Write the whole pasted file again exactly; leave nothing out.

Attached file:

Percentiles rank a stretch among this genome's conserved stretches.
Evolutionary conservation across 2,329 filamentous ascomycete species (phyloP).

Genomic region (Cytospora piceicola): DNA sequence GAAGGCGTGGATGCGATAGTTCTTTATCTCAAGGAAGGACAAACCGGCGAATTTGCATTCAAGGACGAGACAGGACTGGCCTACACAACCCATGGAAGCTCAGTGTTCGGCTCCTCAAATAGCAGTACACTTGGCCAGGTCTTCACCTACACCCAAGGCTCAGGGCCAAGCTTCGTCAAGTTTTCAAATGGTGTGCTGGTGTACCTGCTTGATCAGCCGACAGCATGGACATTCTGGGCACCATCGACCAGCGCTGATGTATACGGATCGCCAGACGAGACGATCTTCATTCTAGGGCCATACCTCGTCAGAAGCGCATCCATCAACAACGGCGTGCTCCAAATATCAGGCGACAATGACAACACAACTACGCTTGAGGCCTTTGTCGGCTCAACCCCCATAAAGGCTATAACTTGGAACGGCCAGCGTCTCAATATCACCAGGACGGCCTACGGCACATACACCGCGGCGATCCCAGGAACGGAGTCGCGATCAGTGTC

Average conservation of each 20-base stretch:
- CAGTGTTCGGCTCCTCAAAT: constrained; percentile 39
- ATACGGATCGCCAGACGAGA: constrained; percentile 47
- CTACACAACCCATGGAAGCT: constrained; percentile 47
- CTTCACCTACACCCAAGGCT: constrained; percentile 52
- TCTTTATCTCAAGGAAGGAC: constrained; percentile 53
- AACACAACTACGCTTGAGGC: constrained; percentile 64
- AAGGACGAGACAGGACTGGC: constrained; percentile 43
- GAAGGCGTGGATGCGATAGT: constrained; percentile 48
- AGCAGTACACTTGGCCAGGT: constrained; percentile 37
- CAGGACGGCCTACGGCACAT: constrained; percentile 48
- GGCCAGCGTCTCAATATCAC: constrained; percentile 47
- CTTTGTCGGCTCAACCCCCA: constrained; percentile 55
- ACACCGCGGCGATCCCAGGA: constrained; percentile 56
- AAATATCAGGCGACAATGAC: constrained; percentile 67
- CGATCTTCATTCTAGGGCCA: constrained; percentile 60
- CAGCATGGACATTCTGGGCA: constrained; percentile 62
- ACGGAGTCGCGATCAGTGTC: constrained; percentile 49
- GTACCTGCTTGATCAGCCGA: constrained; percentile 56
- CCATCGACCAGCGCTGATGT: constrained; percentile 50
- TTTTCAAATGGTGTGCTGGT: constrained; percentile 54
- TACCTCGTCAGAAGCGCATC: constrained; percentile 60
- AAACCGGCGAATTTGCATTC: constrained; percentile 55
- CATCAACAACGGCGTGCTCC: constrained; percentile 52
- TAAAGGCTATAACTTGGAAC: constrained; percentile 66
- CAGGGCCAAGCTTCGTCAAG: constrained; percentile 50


Percentiles rank a stretch among this genome's conserved stretches.
Evolutionary conservation across 2,329 filamentous ascomycete species (phyloP).

Genomic region (Cytospora piceicola): DNA sequence GAAGGCGTGGATGCGATAGTTCTTTATCTCAAGGAAGGACAAACCGGCGAATTTGCATTCAAGGACGAGACAGGACTGGCCTACACAACCCATGGAAGCTCAGTGTTCGGCTCCTCAAATAGCAGTACACTTGGCCAGGTCTTCACCTACACCCAAGGCTCAGGGCCAAGCTTCGTCAAGTTTTCAAATGGTGTGCTGGTGTACCTGCTTGATCAGCCGACAGCATGGACATTCTGGGCACCATCGACCAGCGCTGATGTATACGGATCGCCAGACGAGACGATCTTCATTCTAGGGCCATACCTCGTCAGAAGCGCATCCATCAACAACGGCGTGCTCCAAATATCAGGCGACAATGACAACACAACTACGCTTGAGGCCTTTGTCGGCTCAACCCCCATAAAGGCTATAACTTGGAACGGCCAGCGTCTCAATATCACCAGGACGGCCTACGGCACATACACCGCGGCGATCCCAGGAACGGAGTCGCGATCAGTGTC

Average conservation of each 20-base stretch:
- CAGTGTTCGGCTCCTCAAAT: constrained; percentile 39
- ATACGGATCGCCAGACGAGA: constrained; percentile 47
- CTACACAACCCATGGAAGCT: constrained; percentile 47
- CTTCACCTACACCCAAGGCT: constrained; percentile 52
- TCTTTATCTCAAGGAAGGAC: constrained; percentile 53
- AACACAACTACGCTTGAGGC: constrained; percentile 64
- AAGGACGAGACAGGACTGGC: constrained; percentile 43
- GAAGGCGTGGATGCGATAGT: constrained; percentile 48
- AGCAGTACACTTGGCCAGGT: constrained; percentile 37
- CAGGACGGCCTACGGCACAT: constrained; percentile 48
- GGCCAGCGTCTCAATATCAC: constrained; percentile 47
- CTTTGTCGGCTCAACCCCCA: constrained; percentile 55
- ACACCGCGGCGATCCCAGGA: constrained; percentile 56
- AAATATCAGGCGACAATGAC: constrained; percentile 67
- CGATCTTCATTCTAGGGCCA: constrained; percentile 60
- CAGCATGGACATTCTGGGCA: constrained; percentile 62
- ACGGAGTCGCGATCAGTGTC: constrained; percentile 49
- GTACCTGCTTGATCAGCCGA: constrained; percentile 56
- CCATCGACCAGCGCTGATGT: constrained; percentile 50
- TTTTCAAATGGTGTGCTGGT: constrained; percentile 54
- TACCTCGTCAGAAGCGCATC: constrained; percentile 60
- AAACCGGCGAATTTGCATTC: constrained; percentile 55
- CATCAACAACGGCGTGCTCC: constrained; percentile 52
- TAAAGGCTATAACTTGGAAC: constrained; percentile 66
- CAGGGCCAAGCTTCGTCAAG: constrained; percentile 50